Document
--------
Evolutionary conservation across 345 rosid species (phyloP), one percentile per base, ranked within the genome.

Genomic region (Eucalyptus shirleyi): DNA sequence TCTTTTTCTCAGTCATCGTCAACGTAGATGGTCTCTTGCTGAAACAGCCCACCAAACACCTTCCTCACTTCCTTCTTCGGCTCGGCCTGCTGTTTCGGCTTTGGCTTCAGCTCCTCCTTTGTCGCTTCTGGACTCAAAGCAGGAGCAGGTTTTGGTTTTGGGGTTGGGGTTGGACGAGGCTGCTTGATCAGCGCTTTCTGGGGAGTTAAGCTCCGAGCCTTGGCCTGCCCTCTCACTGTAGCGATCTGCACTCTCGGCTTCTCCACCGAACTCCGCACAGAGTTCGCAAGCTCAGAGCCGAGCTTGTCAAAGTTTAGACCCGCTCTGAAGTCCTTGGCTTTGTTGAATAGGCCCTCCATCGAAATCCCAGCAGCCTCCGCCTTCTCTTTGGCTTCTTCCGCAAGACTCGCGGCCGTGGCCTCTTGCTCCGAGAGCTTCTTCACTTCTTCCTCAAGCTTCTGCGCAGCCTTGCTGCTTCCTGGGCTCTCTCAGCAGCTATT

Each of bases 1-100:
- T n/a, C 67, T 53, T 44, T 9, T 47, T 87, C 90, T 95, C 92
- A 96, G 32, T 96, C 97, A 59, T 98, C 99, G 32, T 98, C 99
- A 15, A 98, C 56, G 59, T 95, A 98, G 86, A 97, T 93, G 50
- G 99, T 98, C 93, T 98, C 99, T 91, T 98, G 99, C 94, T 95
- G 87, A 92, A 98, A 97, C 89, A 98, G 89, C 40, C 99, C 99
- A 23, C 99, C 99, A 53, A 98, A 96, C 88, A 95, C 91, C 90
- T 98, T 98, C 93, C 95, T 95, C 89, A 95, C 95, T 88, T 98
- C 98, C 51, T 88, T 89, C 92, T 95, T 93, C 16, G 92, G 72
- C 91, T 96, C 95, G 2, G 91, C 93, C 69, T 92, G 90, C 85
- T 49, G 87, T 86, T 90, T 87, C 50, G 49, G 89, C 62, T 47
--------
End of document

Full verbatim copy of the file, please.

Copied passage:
Evolutionary conservation across 345 rosid species (phyloP), one percentile per base, ranked within the genome.

Genomic region (Eucalyptus shirleyi): DNA sequence TCTTTTTCTCAGTCATCGTCAACGTAGATGGTCTCTTGCTGAAACAGCCCACCAAACACCTTCCTCACTTCCTTCTTCGGCTCGGCCTGCTGTTTCGGCTTTGGCTTCAGCTCCTCCTTTGTCGCTTCTGGACTCAAAGCAGGAGCAGGTTTTGGTTTTGGGGTTGGGGTTGGACGAGGCTGCTTGATCAGCGCTTTCTGGGGAGTTAAGCTCCGAGCCTTGGCCTGCCCTCTCACTGTAGCGATCTGCACTCTCGGCTTCTCCACCGAACTCCGCACAGAGTTCGCAAGCTCAGAGCCGAGCTTGTCAAAGTTTAGACCCGCTCTGAAGTCCTTGGCTTTGTTGAATAGGCCCTCCATCGAAATCCCAGCAGCCTCCGCCTTCTCTTTGGCTTCTTCCGCAAGACTCGCGGCCGTGGCCTCTTGCTCCGAGAGCTTCTTCACTTCTTCCTCAAGCTTCTGCGCAGCCTTGCTGCTTCCTGGGCTCTCTCAGCAGCTATT

Each of bases 1-100:
- T n/a, C 67, T 53, T 44, T 9, T 47, T 87, C 90, T 95, C 92
- A 96, G 32, T 96, C 97, A 59, T 98, C 99, G 32, T 98, C 99
- A 15, A 98, C 56, G 59, T 95, A 98, G 86, A 97, T 93, G 50
- G 99, T 98, C 93, T 98, C 99, T 91, T 98, G 99, C 94, T 95
- G 87, A 92, A 98, A 97, C 89, A 98, G 89, C 40, C 99, C 99
- A 23, C 99, C 99, A 53, A 98, A 96, C 88, A 95, C 91, C 90
- T 98, T 98, C 93, C 95, T 95, C 89, A 95, C 95, T 88, T 98
- C 98, C 51, T 88, T 89, C 92, T 95, T 93, C 16, G 92, G 72
- C 91, T 96, C 95, G 2, G 91, C 93, C 69, T 92, G 90, C 85
- T 49, G 87, T 86, T 90, T 87, C 50, G 49, G 89, C 62, T 47